Top Docs: A Love Song to a Music City Legend, a Journey Into America's Violent Past and Present

LJ's documentary film reviewer picks four stirring new works, now available on DVD/Blu-ray.

LJ's documentary film reviewer picks four stirring new works, now available on DVD/Blu-ray.
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Bluebird. 83+ min. Cleopatra Entertainment. 2020. Blu-ray UPC 8946615008. $21.98.
Dreams can come true in the most unexpected locations. A nondescript space in a
Nashville strip mall might not look like much from the outside. But the Bluebird Cafe is where many country music legends began their paths to stardom. Bluebird chronicles the history of this iconic venue with musical performances and lively origin stories from the likes of Kacey Musgraves, Garth Brooks, Vince Gill, Taylor Swift, and other stars as they talk about how important the cafe and performance space has been for their careers and the Nashville music scene. Fans of musical documentaries, particularly country music enthusiasts, will adore this love letter to a legendary Music City site.
Eldorado. 95+ min. In German w/ English subtitles. Kino Lorber. 2018. DVD UPC
3832924190. $29.95.
Connecting the current global refugee crisis to a personal part of his family’s history in post World War II Switzerland, director Markus Imhoof documents the dangerous travels of refugees as they cross the Mediterranean Sea outside of Italy. Imhoof is given incredible access to the entire process, from the first moment that refugees are pulled from the water to registration and health checks to extended stays in camps to living in squalid conditions and earning very little as agricultural laborers. The refugees are often subject to discrimination and violance in their new homes. Powerful and fascinating, this is an intimate exploration of what happens to desperate people who often wind up trading one hostile nation for another.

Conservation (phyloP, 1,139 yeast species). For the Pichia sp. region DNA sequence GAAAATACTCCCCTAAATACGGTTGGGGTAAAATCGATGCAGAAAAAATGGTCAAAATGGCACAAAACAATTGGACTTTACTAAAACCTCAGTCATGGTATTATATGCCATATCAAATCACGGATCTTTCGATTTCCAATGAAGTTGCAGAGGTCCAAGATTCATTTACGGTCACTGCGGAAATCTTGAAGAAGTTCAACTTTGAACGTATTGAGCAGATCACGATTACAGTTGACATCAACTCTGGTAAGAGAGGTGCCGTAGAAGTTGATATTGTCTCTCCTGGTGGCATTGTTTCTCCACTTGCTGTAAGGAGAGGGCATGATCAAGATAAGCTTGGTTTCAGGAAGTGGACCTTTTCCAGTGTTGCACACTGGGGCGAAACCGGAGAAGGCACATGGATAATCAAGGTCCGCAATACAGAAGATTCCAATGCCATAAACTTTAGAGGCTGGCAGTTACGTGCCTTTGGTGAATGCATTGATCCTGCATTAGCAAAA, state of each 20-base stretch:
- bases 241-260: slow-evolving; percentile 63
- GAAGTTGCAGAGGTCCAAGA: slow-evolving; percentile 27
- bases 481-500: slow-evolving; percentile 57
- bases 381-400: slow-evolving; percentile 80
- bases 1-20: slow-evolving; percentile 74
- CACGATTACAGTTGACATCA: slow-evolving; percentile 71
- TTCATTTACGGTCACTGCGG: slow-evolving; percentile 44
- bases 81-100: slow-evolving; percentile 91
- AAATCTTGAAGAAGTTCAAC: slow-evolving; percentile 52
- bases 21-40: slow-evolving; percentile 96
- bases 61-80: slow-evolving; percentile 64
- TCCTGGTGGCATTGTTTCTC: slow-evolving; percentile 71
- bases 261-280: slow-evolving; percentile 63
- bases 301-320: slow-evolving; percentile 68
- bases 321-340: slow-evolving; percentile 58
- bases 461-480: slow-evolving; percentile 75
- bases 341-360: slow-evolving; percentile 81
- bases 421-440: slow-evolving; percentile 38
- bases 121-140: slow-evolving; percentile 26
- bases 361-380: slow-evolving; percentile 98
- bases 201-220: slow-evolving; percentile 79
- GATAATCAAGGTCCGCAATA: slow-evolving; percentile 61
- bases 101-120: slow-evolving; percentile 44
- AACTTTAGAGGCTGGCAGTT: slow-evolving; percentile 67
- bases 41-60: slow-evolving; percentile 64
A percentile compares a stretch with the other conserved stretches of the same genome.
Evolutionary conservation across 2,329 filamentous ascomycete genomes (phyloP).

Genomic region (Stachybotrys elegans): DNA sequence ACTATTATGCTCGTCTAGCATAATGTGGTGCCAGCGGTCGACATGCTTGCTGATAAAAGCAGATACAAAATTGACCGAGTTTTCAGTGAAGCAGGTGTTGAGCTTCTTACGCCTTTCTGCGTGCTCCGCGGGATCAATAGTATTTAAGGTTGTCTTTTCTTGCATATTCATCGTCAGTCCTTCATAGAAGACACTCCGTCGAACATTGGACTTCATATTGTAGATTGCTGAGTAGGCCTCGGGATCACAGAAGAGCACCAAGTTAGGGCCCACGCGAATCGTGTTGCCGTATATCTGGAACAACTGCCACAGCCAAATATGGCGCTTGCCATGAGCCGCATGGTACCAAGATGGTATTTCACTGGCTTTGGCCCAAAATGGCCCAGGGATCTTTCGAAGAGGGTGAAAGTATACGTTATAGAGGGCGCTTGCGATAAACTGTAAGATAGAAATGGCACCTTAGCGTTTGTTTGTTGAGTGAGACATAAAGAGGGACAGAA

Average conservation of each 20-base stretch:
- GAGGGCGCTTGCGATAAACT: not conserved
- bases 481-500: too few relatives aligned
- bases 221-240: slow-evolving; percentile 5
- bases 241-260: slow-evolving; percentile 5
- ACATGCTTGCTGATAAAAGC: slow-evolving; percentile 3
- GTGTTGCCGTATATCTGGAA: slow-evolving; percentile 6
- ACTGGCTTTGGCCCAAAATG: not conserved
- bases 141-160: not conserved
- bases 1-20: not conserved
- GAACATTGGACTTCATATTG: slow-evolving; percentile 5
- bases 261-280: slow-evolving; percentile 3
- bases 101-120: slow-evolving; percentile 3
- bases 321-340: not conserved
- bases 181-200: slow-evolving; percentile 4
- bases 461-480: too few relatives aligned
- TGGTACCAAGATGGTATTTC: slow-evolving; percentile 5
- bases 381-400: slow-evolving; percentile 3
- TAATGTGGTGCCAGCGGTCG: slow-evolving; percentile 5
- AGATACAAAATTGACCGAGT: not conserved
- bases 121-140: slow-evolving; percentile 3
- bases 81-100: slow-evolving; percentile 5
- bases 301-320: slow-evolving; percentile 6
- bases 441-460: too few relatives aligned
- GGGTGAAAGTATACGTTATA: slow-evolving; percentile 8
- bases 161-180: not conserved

16 Bars. 94+ min. Lightyear Entertainment. 2020. DVD UPC 8536545372.
In 2017, director Sam Bathrick and a small team entered a Richmond, VA, jail with Speech, a member of the hip hop group Arrested Development, during a two-week workshop to record music. In a barebones jail studio, four men attempt to find redemption. Music is just the jumping-off point as we follow life in and outside of the walls that confine them. The men have terrible stories to tell and they all discuss their troubles unflinchingly. Each of them hopes to use music as a catalyst for dramatic life change once jail is behind them, but it is unclear whether music will be enough to help the men find the absolution they desire.
Always in Season. 89+ min. Good Docs. 2019. $129.
A soulful, blistering look into the shameful heart of America’s legacy of public lynchings of African Americans by white citizens. Graphic photos and archival images do not spare viewers from the violent truths. Director Jacqueline Olive links these killings to the present by investigating the 2014 death of Lennon Lacy, who was found hanging from a swing set in the middle of the night in North Carolina. While police labeled Lennon’s death a suicide, many in the community believe it was a racist lynching. Olive also depicts the activities of lynching reenactors in rural Georgia who meet every year to revisit the killing of four African Americans in 1946. Though tough to watch, Season is important viewing that promises, as one of the reenactors says while wiping tears from her face, to keep the issue “in the light.”
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